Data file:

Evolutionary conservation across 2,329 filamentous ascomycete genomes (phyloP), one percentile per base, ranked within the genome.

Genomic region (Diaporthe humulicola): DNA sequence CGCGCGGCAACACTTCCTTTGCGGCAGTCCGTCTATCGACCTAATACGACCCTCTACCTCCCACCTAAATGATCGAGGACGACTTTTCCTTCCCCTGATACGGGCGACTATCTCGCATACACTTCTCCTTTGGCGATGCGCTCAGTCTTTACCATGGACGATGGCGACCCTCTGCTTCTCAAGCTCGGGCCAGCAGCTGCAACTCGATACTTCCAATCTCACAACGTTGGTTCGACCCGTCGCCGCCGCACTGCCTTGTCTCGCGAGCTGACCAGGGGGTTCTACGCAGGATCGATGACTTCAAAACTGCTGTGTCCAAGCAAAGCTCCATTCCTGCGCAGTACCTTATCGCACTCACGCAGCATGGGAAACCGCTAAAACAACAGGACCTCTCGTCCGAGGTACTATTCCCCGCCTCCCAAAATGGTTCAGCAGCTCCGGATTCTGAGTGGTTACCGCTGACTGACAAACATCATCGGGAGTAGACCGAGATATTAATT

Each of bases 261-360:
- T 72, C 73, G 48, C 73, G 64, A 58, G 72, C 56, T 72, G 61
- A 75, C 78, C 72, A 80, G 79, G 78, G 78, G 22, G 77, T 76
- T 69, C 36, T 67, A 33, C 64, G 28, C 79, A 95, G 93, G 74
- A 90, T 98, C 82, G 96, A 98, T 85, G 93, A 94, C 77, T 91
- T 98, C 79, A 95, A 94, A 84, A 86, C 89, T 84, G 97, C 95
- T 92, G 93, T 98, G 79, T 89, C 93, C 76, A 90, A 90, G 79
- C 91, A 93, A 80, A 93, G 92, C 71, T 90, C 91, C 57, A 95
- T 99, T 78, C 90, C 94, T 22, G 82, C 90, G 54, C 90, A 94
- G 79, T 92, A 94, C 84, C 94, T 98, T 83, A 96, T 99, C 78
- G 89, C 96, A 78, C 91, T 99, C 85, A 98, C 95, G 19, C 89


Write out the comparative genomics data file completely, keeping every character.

Evolutionary conservation across 2,329 filamentous ascomycete genomes (phyloP), one percentile per base, ranked within the genome.

Genomic region (Diaporthe humulicola): DNA sequence CGCGCGGCAACACTTCCTTTGCGGCAGTCCGTCTATCGACCTAATACGACCCTCTACCTCCCACCTAAATGATCGAGGACGACTTTTCCTTCCCCTGATACGGGCGACTATCTCGCATACACTTCTCCTTTGGCGATGCGCTCAGTCTTTACCATGGACGATGGCGACCCTCTGCTTCTCAAGCTCGGGCCAGCAGCTGCAACTCGATACTTCCAATCTCACAACGTTGGTTCGACCCGTCGCCGCCGCACTGCCTTGTCTCGCGAGCTGACCAGGGGGTTCTACGCAGGATCGATGACTTCAAAACTGCTGTGTCCAAGCAAAGCTCCATTCCTGCGCAGTACCTTATCGCACTCACGCAGCATGGGAAACCGCTAAAACAACAGGACCTCTCGTCCGAGGTACTATTCCCCGCCTCCCAAAATGGTTCAGCAGCTCCGGATTCTGAGTGGTTACCGCTGACTGACAAACATCATCGGGAGTAGACCGAGATATTAATT

Each of bases 261-360:
- T 72, C 73, G 48, C 73, G 64, A 58, G 72, C 56, T 72, G 61
- A 75, C 78, C 72, A 80, G 79, G 78, G 78, G 22, G 77, T 76
- T 69, C 36, T 67, A 33, C 64, G 28, C 79, A 95, G 93, G 74
- A 90, T 98, C 82, G 96, A 98, T 85, G 93, A 94, C 77, T 91
- T 98, C 79, A 95, A 94, A 84, A 86, C 89, T 84, G 97, C 95
- T 92, G 93, T 98, G 79, T 89, C 93, C 76, A 90, A 90, G 79
- C 91, A 93, A 80, A 93, G 92, C 71, T 90, C 91, C 57, A 95
- T 99, T 78, C 90, C 94, T 22, G 82, C 90, G 54, C 90, A 94
- G 79, T 92, A 94, C 84, C 94, T 98, T 83, A 96, T 99, C 78
- G 89, C 96, A 78, C 91, T 99, C 85, A 98, C 95, G 19, C 89